Know When it Makes Sense to Consolidate Student Loans
Consider the type of loan you have and your repayment history before seeking consolidation.
Gone are the days when it was generally a good idea for most federal student loan borrowers to consolidate their loans. The student loan world has changed significantly, eliminating two of the biggest benefits of consolidation.
First, most federal loans previously featured variable interest rates. These rates changed annually, so consolidation allowed borrowers to lock in historically low numbers. In July 2006, interest rates on new loans became fixed. Because consolidation interest rates take a weighted average of the underlying loan rates, borrowers no longer automatically get a lower rate by consolidating.
Second, in the past, it was common to have your federal loans held by multiple servicers. By consolidating, borrowers could pay one servicer instead of many. Now, most borrowers pay all their loans under one bill from the start, thanks mostly to efforts on behalf of the Department of Education.
With these benefits removed, borrowers may be wondering if consolidation is even worthwhile. For many, the answer is, not really. However, it can still be a useful tool for some. Here are some situations where it can make sense to consolidate student loans.
1. To o btain access to forgiveness or repayment benefits: Student loan regulations and laws are complicated, but sometimes that can work to the borrower’s benefit. This is true when it comes to consolidation, Parent PLUS loans and Public Service Loan Forgiveness.
While Parent PLUS loans are technically eligible for PSLF. it’s hard for borrowers to take advantage of this benefit. A borrower must make 120 payments under either a standard 10-year, income-based, income-contingent or Pay As You Earn payment plan to qualify for PSLF.
The catch is that Parent PLUS loans are not eligible for the three income-related payment plans. and a borrower paying under a standard repayment plan will have nothing left to forgive after 120 payments.
If you consolidate a Parent PLUS loan under the Direct Loan program, however, it becomes eligible for income-contingent repayment and therefore has the potential to be eligible for PSLF. If the borrower wouldn’t otherwise be eligible for PSLF, having access to this option could make payments much more manageable, especially if the borrower still owes money when he or she retires.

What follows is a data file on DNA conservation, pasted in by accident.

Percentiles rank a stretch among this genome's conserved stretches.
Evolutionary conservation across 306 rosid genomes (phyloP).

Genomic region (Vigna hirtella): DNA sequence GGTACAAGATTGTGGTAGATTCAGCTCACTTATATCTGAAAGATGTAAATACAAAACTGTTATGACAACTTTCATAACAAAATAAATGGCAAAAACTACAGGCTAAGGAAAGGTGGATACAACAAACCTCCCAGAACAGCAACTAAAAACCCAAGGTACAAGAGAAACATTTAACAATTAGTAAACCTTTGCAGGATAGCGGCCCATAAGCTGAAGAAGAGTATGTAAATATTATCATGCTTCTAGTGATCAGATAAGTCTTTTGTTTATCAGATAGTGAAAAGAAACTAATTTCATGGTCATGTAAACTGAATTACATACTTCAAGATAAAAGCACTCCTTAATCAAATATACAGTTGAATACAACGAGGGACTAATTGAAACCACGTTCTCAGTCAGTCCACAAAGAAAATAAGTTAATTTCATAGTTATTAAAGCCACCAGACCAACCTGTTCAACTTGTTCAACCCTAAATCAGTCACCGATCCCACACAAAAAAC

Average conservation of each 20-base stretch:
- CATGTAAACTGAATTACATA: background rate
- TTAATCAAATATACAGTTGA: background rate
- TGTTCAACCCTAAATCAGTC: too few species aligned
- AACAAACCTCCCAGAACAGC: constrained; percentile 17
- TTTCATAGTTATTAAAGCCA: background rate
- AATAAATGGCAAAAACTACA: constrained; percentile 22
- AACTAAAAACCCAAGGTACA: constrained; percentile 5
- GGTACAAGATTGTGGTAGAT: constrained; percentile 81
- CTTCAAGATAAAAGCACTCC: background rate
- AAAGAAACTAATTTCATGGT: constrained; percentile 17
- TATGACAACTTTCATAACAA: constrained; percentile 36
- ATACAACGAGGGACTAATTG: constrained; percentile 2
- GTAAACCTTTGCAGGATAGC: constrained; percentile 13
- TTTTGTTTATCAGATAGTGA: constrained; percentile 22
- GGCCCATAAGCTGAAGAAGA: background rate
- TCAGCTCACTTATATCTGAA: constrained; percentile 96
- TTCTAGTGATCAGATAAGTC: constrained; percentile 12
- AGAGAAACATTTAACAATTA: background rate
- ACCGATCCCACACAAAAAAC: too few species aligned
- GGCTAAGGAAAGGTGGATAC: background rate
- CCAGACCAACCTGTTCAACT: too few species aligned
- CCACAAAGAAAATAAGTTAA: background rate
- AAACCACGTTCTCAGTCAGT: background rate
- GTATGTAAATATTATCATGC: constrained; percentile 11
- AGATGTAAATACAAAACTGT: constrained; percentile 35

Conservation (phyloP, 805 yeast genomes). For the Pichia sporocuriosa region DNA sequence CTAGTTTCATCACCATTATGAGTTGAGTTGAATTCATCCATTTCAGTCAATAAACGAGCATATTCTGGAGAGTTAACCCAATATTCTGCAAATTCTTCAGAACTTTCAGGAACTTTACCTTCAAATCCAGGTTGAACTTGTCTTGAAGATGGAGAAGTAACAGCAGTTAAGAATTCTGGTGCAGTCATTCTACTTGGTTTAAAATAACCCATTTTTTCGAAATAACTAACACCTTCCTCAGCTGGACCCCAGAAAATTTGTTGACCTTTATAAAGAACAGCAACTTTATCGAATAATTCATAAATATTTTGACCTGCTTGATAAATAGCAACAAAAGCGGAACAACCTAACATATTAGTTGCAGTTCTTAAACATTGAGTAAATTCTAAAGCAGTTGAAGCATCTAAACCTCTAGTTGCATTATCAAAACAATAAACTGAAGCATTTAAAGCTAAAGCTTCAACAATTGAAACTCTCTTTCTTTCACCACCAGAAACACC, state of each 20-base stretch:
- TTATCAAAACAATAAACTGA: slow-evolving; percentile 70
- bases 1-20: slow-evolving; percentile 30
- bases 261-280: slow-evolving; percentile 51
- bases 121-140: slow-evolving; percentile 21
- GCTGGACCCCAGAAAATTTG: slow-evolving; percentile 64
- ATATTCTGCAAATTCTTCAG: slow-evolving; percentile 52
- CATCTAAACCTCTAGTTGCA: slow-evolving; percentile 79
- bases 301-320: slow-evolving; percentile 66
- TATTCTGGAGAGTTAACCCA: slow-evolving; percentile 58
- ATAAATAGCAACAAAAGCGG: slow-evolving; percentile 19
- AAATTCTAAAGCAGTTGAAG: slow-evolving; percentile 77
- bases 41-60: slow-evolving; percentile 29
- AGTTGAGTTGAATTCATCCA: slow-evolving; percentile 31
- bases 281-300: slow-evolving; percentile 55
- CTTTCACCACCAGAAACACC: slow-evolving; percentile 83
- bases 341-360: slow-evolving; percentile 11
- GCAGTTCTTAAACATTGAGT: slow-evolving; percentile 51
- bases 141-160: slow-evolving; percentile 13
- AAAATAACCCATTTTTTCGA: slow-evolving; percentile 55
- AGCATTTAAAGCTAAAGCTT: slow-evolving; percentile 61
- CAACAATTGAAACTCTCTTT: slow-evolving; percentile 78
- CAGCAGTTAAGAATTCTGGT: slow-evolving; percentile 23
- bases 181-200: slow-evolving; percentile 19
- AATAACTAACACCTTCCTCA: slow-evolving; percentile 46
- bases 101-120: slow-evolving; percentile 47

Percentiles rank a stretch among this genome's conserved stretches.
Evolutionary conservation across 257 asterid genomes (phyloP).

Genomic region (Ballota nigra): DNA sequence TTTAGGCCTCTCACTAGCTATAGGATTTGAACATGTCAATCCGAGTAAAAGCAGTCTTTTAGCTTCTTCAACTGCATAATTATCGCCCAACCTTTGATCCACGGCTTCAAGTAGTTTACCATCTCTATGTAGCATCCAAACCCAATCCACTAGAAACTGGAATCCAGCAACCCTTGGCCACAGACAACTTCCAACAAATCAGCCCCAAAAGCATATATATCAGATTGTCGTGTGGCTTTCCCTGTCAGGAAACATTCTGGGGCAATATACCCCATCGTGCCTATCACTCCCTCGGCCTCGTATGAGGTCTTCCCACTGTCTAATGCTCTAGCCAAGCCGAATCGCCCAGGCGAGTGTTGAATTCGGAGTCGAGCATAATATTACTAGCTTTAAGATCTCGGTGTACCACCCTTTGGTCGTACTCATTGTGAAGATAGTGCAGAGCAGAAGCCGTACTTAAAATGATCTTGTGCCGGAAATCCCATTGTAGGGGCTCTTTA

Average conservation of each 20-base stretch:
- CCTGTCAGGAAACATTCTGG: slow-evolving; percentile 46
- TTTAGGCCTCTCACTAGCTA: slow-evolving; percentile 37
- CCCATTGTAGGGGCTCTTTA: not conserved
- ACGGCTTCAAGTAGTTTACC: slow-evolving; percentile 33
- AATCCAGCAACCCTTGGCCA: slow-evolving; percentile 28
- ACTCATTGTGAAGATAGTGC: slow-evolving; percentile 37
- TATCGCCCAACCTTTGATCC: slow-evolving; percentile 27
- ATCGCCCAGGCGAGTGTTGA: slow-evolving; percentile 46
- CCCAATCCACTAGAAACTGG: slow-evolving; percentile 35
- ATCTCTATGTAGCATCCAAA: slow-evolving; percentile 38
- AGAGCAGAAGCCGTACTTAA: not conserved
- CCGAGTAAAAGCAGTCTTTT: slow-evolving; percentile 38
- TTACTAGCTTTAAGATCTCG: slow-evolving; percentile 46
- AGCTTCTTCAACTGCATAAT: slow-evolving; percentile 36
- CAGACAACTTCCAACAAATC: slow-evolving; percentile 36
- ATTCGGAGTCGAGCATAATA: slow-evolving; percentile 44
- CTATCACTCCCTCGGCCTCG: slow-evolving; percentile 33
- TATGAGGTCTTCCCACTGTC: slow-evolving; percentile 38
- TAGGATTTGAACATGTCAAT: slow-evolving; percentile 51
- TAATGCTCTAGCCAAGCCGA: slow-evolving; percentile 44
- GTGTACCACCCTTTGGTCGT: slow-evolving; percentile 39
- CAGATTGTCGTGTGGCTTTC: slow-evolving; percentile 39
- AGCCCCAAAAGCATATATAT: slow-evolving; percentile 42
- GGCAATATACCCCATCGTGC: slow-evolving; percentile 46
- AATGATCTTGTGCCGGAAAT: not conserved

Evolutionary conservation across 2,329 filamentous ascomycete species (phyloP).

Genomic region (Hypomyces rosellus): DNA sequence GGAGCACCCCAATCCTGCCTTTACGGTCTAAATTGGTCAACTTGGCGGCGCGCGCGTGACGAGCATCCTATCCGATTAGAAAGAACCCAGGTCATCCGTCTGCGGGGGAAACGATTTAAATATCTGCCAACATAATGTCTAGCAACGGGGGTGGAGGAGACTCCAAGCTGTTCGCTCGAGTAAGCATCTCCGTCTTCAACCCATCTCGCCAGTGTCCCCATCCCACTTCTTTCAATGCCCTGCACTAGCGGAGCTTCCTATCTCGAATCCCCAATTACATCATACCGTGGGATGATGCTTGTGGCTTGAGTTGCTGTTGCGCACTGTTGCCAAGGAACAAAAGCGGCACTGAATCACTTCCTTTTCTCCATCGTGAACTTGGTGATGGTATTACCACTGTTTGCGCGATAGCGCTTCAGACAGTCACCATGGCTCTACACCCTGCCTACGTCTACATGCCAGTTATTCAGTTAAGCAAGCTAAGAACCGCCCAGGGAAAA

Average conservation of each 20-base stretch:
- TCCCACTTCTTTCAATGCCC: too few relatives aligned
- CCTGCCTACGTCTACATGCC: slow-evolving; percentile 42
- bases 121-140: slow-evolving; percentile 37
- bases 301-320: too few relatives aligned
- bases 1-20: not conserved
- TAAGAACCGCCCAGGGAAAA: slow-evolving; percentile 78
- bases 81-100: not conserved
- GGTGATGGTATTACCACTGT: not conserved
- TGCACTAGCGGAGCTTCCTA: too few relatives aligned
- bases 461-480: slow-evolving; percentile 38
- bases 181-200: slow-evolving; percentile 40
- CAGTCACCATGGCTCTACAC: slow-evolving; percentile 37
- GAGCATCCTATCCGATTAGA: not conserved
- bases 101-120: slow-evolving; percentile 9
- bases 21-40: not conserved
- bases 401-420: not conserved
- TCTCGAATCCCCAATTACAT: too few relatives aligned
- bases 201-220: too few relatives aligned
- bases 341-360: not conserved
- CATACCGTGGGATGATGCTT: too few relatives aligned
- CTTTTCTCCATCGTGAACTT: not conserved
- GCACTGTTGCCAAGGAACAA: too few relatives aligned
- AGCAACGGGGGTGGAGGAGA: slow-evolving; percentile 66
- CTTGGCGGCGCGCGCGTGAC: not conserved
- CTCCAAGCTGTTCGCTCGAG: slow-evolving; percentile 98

On a related note, as only Direct Loans are eligible for PSLF, borrowers with older Federal Family Education Loan Program loans can use consolidation to transfer those loans into the Direct Loan program to gain access to PSLF.
Consolidation can work the other way too, especially when it comes to Perkins loans. Many unique forgiveness opportunities available to Perkins loans are lost when they are consolidated, so make sure you do your research before taking this step.
2. To obtain a lower payment : While income-related payment plans provide much needed relief for many, those lower payment amounts may still be too high to manage. For those borrowers, especially those with lower loan balances, extending the term of the loan through consolidation may actually yield a lower payment than some other repayment options.
This calculator can help weigh all of those options at once. Just remember that the longer you take to pay the loan, the more you will pay in interest.
3. To manage private student loans: The benefits of student loan consolidation have increased when it comes to private student loans. While it is generally not advisable to consolidate federal loans with private loans since you’ll lose the federal benefits, consolidating your individual private loans may make sense.
There’s been a significant increase in lenders offering a private loan consolidation product. increasing the competitiveness of these products. Borrowers can often find a lower interest rate and more favorable terms, especially if they have a good payment history on their existing private loans to date.
At the very least, private loan consolidations can extend the term of your loans, lowering the payment. As we’ve discussed in the past. private loans have very few lower payment options. so consolidating to a longer term with a lower payment can sometimes be the only option available.
If you have good credit and payment history on the loans you want to consolidate, this can also be a way to release the co-signer from responsibility of those underlying loans. The co-signer will not automatically transfer to the new loan product, so if you do still require one to consolidate, you’ll need to find a new one, or ask your existing co-signer to re-up his or her commitment.
4. To get out of default: If you’ve defaulted on your federal student loans, consolidation is the fastest way to get the loan out of default. Consolidation is not as beneficial as loan rehabilitation, as consolidation doesn’t remove the default from your credit history. However, if you’re not eligible for rehabilitation or can’t take the time to complete that process, consolidation can get your loan back in good standing.
A good place to start to determine the pros and cons of consolidation will be your student loan holder, which will have a good understanding of how consolidation will benefit – or not benefit – your particular situation.